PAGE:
Arsenal locate the self-destruct button yet again to let Watford in the gap
Pierre-Emerick Aubameyang’s first-half double undone by poor defending
Roberto Pereyra of Watford is fouled by Arsenal’s David Luiz for a penalty during the Premier League match at Vicarage Road. Photograph: Marc Atkins/Getty Images
Watford 2 Arsenal 2
Quique Sánchez Flores had missed all of this – the thrills, the spills and the very peculiar madness that can turn Premier League football matches into the most gripping of spectacles.
The returning Watford manager watched his team lose their grip in the first half and Pierre-Emerick Aubameyang mete out the punishment with a pair of trademark finishes. The Arsenal striker now has five goals in five matches this season and his complete record at the London club bears consideration – he has 45 in 70 appearances across all competitions.
Game over? Not at all. Not when Arsenal continue to treat the notion of defending properly with such disdain. Unai Emery’s team were the architects of their own downfall and their only fortune was that Watford did not depart with all three points.
They had the chances during a breathless finale when Gerard Deulofeu fired inches off target and Tom Cleverley saw a shot deflect wide off David Luiz before, at the very last, Abdoulaye Doucouré blew a gilt-edged opening, shooting too close to Bernd Leno.
Arsenal have sometimes given the impression that they are rarely too far from the self-destruct button and they pressed it when an attempt to play out from the back through Sokratis Papastathopoulos went horribly wrong, allowing Cleverly to make it 2-1.
Enter David Luiz. Arsenal had been on the attack, with Nicolas Pépé going close and when Watford broke, they were exposed. More specifically, David Luiz was exposed. The central defender hung out a leg just inside his own area at the substitute, Roberto Pereyra, watched the Watford player tumble and got that familiar sinking feeling. The only question was whether the foul had come inside the area. It had. Pereyra converted the spot-kick with great composure.
Flores’s homecoming, which was how he styled it, was the most prominent sub-plot but Mesut Özil’s return felt significant, too. Arsenal fans have wondered how Emery would accommodate the playmaker, who had not kicked a ball this season for various reasons, particularly given the summer additions of Dani Ceballos and Pépé. The answer here was at the tip of a midfield diamond.
It was a narrow look and the midfield was certainly congested at the outset, although Ceballos caught the eye on the left straight away. It was he who sparked the move for the opening goal and, in the process, left Flores and Watford crying foul.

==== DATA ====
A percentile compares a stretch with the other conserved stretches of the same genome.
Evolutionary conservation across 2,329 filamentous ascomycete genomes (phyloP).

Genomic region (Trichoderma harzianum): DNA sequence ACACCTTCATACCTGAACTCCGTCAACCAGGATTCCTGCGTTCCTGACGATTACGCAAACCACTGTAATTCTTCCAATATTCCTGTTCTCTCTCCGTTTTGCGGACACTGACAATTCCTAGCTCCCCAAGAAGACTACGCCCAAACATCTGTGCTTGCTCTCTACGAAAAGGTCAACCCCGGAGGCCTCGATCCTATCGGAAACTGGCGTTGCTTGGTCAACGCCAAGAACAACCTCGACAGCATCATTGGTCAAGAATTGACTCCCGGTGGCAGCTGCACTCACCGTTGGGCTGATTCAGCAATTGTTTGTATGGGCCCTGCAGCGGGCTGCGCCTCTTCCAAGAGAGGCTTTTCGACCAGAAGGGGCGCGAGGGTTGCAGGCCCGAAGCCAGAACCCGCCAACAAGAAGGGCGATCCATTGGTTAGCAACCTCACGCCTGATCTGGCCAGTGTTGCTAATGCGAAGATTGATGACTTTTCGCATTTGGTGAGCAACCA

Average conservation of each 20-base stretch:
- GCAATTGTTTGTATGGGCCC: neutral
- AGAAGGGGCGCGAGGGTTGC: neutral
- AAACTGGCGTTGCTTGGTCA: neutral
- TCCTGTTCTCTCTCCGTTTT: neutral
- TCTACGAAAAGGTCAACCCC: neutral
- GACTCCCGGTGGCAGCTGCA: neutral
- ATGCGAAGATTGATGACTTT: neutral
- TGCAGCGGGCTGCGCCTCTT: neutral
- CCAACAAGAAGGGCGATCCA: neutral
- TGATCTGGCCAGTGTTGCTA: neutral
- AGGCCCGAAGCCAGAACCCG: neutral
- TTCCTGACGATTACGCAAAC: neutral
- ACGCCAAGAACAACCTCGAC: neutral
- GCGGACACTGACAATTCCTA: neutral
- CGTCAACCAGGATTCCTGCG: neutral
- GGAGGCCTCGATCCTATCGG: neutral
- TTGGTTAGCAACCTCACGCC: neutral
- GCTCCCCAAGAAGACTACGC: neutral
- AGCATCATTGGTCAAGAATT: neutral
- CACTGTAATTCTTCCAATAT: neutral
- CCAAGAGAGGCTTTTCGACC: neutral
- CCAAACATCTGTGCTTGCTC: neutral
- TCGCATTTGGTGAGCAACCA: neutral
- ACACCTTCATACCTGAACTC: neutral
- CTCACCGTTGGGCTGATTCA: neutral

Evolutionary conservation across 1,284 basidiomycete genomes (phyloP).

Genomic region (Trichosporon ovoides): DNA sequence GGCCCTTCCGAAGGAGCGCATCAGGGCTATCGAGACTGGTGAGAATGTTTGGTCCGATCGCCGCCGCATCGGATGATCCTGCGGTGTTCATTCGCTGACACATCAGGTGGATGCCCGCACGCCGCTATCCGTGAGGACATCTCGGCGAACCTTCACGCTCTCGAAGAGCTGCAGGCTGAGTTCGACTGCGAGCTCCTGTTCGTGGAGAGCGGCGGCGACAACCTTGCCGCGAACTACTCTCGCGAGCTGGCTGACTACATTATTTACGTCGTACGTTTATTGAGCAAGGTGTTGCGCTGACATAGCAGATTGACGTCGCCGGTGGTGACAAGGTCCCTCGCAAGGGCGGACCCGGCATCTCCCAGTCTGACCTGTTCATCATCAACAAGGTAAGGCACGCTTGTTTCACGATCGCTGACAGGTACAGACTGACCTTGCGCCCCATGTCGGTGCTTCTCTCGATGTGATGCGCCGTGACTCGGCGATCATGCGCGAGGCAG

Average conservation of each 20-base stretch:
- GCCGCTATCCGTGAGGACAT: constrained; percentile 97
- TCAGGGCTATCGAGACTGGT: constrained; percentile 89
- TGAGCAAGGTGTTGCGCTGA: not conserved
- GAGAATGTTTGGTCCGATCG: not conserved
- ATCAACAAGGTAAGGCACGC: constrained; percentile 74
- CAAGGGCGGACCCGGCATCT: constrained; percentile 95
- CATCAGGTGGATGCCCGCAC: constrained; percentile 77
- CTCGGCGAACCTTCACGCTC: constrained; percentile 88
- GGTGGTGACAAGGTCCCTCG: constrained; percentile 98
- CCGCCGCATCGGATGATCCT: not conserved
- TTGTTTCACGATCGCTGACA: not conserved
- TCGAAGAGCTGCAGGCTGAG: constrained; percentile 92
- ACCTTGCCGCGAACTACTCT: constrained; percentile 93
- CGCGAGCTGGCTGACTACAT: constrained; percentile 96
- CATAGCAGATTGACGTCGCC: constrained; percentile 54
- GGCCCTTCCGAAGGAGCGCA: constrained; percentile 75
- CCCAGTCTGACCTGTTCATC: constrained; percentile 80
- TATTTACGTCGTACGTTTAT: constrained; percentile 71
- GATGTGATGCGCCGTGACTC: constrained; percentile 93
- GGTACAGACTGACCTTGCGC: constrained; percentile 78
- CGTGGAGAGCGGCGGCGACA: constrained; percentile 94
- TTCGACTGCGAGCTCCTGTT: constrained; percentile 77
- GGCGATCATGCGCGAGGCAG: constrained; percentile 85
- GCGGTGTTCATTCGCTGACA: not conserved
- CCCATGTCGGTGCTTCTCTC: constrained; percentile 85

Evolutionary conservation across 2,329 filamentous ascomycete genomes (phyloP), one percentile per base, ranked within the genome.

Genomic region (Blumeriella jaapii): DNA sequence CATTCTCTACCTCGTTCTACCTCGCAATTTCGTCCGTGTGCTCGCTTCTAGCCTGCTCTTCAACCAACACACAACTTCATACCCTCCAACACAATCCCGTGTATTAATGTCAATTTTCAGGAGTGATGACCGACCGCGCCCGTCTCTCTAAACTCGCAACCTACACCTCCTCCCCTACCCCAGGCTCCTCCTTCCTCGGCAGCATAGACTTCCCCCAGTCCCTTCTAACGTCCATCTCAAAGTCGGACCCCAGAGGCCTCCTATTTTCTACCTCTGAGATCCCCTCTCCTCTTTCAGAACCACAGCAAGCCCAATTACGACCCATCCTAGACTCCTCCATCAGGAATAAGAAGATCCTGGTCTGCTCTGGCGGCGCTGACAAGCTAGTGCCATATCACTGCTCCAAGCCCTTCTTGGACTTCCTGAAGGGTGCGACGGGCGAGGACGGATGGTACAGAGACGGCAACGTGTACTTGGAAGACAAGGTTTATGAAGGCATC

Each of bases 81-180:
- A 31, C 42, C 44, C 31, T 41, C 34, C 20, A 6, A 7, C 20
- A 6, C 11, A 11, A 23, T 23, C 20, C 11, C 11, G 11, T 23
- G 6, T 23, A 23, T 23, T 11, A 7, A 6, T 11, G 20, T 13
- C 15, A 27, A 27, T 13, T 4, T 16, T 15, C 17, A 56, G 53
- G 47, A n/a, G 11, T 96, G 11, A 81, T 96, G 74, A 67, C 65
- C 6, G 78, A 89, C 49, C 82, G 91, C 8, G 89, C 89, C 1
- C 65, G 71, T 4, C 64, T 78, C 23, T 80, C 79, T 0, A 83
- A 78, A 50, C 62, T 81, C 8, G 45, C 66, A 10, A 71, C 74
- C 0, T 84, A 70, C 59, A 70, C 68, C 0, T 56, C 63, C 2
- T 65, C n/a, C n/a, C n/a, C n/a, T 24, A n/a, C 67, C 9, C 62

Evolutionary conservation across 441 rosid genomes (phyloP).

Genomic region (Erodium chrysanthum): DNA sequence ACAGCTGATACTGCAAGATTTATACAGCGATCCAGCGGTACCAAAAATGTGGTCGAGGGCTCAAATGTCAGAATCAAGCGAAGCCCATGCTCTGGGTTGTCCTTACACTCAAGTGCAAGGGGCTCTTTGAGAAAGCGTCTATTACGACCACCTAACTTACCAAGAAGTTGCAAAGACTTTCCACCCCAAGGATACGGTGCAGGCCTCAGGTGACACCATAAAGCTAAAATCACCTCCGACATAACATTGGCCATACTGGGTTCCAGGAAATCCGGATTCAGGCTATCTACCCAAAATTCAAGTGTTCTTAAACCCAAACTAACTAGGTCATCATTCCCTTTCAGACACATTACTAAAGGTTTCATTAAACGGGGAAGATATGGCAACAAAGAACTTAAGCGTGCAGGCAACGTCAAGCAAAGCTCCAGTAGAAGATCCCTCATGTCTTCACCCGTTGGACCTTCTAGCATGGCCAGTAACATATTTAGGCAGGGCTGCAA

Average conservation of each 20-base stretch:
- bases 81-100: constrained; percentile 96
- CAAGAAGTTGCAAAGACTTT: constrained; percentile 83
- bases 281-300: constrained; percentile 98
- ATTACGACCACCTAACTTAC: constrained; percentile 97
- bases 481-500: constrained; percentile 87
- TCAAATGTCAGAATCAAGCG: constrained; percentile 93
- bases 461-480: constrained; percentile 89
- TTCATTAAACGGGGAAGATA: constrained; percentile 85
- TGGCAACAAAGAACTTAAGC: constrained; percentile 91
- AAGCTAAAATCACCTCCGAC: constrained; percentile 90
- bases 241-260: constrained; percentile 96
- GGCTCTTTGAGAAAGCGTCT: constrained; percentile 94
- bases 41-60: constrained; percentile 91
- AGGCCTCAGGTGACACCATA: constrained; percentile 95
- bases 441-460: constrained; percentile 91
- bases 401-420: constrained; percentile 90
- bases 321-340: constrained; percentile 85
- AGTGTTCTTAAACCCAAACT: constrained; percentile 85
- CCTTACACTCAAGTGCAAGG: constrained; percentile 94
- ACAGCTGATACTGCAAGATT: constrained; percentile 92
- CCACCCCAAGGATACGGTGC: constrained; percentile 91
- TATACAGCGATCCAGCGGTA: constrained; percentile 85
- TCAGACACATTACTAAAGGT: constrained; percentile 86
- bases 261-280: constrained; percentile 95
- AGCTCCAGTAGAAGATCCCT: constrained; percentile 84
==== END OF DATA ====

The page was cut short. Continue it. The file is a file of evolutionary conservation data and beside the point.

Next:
Ceballos stretched into a challenge on Will Hughes, the Watford man went down and, inexcusably, his team-mates close by stopped. It was hardly a given that a free-kick would be awarded. On the contrary. Sead Kolasinac did not stop. He charged forward with the ball and rolled it inside to Aubameyang. What happened next was a showcase of the forward’s finishing skills. He took one touch and spun before summoning tremendous power and accuracy with minimal backlift to beat Ben Foster inside the near post.
Aubameyang would be celebrating again shortly afterwards and this time, Özil was the creator. Moments earlier, the German had stumbled in the centre of the field and lost the ball under no challenge to much eye-rolling. He looked down accusingly at his studs. But here, the weight on his pass that lacerated the Watford defence and freed Ainsley Maitland-Niles was perfect. Maitland-Niles crossed low from the right; Aubameyang tapped home.
Watford had been the better team in the opening 20 minutes, having started with plenty of energy. Arsenal looked a little sloppy. Cleverley extended Leno after excellent work by Hughes and, after Deulofeu had run at Maitland-Niles and cut back for José Holevas, the left back sliced high.
Ceballos got Arsenal playing and he heard the travelling support chorus his name until his surprise substitution on the hour. It was easy to purr over his performance – all beautiful balance, perfect touches and vision – and he also released Özil on 25 minutes, whose deflected cross was just too far in front of Aubameyang.
Watford threatened through Deulofeu and this Arsenal team will always concede chances, quite often after trying to play out from the back. Mattéo Guendouzi was robbed on the edge of his own box by Deulofeu in the 36th minute and Leno could only parry when the winger shot for goal. Andre Gray put the rebound into the side-netting.
It was not the only time that Guendouzi put his team in danger. Early in the second half, Granit Xhaka had to jump into a tackle on Gray after the Frenchman had given away possession with a loose square ball.
Arsenal appeared addicted to taking risks when trying to get moving out of defence and they invited Watford back into the game when one such attempt went horribly wrong. Leno played a deadball square to Papastathopoulos on the corner of the six-yard box but when he looked for Guendouzi, Deulofeu stuck out a boot which diverted the ball to Cleverley. The midfielder banged home a low shot.
The Arsenal support were horrified when Emery withdrew Ceballos and it was notable that there were ironic cheers from them on the rare occasion that one of their players launched a clearance long.
Inspired by Deulofeu, Watford turned the screw after Cleverley’s goal. The substitute, Ismaila Sarr, rolled David Luiz and shot wide. Could Flores’s team find the equaliser? Emery replaced Özil with Reiss Nelson and switched to 4-2-3-1 in an attempt to block the door. Arsenal, though, do not really do that kind of things these days. – Guardian